Posted by themusicsover on October 19, 2009
Eddie “Son” House
March 21, 1902 – October 19, 1988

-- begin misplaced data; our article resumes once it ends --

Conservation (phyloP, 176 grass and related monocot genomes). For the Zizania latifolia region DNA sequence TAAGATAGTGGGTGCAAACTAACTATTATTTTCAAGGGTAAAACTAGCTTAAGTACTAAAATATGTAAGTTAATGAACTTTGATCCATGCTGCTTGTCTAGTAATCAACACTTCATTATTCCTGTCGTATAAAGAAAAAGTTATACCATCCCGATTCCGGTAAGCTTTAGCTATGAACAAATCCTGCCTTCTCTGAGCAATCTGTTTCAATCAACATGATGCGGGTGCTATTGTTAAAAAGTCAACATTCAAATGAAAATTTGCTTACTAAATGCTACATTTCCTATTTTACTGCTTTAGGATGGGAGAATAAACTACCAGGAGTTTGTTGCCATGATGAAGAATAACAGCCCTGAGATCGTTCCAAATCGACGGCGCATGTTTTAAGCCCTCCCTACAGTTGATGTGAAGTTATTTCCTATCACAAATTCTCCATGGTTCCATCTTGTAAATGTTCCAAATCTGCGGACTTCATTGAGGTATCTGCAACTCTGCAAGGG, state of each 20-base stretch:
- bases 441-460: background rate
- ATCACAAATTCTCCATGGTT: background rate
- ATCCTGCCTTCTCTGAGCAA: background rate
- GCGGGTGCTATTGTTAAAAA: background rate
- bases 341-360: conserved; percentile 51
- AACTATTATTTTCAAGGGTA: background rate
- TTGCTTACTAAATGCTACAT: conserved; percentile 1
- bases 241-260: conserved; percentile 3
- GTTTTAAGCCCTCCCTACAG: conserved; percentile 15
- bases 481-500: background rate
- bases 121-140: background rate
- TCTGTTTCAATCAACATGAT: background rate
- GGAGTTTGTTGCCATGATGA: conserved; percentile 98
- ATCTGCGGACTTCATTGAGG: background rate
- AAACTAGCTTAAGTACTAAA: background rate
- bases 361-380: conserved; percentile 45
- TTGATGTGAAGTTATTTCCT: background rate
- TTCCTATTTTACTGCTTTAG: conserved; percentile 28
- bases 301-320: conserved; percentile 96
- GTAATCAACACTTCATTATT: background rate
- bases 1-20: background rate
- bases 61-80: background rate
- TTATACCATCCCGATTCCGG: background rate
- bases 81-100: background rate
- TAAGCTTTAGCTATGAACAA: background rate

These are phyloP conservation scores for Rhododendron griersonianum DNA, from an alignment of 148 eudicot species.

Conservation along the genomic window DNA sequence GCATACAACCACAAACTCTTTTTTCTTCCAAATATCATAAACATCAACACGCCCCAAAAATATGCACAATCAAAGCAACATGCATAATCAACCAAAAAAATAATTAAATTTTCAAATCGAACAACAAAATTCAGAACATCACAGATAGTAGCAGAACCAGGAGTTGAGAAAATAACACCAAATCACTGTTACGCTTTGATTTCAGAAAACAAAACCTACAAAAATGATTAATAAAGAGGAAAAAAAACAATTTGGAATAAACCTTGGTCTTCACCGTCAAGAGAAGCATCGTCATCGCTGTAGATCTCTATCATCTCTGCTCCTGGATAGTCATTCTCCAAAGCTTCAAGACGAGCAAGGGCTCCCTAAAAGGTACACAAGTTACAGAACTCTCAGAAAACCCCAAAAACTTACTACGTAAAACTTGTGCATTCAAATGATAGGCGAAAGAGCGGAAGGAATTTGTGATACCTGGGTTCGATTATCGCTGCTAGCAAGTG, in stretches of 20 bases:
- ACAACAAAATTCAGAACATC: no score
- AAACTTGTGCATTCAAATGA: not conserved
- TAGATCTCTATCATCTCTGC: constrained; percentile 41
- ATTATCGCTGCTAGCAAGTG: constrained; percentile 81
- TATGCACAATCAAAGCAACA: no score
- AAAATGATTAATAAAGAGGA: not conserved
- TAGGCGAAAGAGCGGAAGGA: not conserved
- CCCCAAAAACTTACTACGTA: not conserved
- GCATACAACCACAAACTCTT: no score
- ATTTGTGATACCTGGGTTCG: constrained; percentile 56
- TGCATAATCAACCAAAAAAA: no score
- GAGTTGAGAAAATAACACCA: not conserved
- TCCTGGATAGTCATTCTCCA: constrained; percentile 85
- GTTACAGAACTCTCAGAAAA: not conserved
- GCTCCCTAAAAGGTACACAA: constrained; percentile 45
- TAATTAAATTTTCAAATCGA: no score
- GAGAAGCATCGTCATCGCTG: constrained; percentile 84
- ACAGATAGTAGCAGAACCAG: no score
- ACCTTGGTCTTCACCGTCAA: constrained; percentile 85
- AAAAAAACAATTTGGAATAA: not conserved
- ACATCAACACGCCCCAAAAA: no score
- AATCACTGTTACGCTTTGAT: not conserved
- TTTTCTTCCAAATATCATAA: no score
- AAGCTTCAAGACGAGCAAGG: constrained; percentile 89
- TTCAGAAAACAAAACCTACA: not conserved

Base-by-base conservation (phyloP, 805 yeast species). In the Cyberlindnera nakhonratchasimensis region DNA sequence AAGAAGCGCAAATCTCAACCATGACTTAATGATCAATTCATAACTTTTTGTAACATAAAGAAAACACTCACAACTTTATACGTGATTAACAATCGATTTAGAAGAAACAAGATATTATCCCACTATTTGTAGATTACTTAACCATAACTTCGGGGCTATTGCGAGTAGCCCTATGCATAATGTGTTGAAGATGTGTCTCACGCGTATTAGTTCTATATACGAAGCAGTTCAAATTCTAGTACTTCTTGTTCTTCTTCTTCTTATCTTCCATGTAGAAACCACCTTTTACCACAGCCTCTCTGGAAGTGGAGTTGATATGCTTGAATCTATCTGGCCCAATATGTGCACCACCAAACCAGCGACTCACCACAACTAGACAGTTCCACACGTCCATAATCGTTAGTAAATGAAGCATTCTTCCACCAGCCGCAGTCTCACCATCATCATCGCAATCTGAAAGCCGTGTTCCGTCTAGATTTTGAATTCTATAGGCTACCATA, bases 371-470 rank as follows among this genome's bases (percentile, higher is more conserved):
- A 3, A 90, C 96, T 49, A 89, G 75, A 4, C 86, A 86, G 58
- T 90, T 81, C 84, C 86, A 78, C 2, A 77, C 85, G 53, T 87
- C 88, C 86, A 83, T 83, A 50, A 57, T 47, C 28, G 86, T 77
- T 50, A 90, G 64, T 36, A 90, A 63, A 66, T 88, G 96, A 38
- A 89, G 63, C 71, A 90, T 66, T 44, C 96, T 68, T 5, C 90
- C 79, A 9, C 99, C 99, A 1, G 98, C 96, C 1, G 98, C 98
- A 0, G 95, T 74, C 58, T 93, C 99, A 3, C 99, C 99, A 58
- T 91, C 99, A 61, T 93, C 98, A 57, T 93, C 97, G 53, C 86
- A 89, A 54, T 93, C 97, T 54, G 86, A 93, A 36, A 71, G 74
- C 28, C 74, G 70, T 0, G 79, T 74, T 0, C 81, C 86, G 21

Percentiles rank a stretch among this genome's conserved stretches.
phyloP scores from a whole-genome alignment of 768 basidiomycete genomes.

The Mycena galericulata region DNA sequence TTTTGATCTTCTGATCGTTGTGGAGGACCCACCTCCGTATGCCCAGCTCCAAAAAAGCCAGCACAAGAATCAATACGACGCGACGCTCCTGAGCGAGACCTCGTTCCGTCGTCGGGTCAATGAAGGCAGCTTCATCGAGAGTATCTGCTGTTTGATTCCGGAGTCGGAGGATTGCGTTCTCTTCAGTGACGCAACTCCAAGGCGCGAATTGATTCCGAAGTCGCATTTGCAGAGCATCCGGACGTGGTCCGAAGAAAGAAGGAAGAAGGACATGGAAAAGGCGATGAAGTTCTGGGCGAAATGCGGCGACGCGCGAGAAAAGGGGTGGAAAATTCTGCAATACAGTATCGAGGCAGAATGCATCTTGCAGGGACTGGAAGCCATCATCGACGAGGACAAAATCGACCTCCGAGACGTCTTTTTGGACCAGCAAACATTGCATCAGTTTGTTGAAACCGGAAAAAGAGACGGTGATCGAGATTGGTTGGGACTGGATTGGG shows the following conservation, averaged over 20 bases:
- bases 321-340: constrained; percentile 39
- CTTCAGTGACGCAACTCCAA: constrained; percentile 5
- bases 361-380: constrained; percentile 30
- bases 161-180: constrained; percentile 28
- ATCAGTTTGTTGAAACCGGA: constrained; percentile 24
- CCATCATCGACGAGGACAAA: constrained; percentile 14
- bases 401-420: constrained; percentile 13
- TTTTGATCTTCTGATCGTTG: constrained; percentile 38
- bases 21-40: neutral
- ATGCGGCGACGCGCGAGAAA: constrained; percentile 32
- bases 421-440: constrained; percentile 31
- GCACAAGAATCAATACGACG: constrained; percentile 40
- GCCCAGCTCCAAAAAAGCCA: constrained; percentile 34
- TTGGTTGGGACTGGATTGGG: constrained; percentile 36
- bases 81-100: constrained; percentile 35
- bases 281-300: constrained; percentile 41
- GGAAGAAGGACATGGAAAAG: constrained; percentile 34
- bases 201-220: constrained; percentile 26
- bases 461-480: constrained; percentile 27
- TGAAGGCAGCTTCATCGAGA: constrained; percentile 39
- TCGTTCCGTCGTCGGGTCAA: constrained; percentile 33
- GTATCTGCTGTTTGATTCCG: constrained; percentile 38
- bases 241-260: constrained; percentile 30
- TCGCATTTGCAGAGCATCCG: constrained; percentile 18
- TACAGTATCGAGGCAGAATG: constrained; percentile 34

Son House was a pioneering Delta blues musician who was an immediate influence on the likes of Robert Johnson and Muddy Waters. His innovative style of slide guitar playing and chain-gaing style of repetitive singing further influenced a slew of contemporary artists as well. His songs have been covered by the White Stripes, John Mellencamp, and Gov’t Mule. Born outside of Clarksdale, Mississippi, House’s early teens were filled with gospel music while he was a practicing Baptist minister. He soon became intrigued by the blues and taught himself to play the guitar in his early 20s. He set his sights on music as a career and started playing with the likes of Charley Patton and Robert Johnson from Clarksdale to Memphis. In 1928, House served about one year of a 15-year sentence at the notorious Parchman Work Farm for shooting a man in what he claimed was self-defense. The story goes that while House was performing at a juke joint, an unknown man came in and opened fire in an apparent random shooting spree. After being shot in the leg, House grabbed his gun and shot the man dead. Upon his release, House made several recordings for famed musicologist, Alan Lomax. But like so many of his contemporaries, House and his music fell out of favor as the ’50s dawned. Fortunately, he was “re-discovered” like many of the others during the folk revival of the mid ’60s. After years working on the railroad, House found himself touring again and playing high-profile gigs at the Newport Folk Festival. Son House permanently retired in 1974 due to health problems and died from cancer of the larynx in 1988.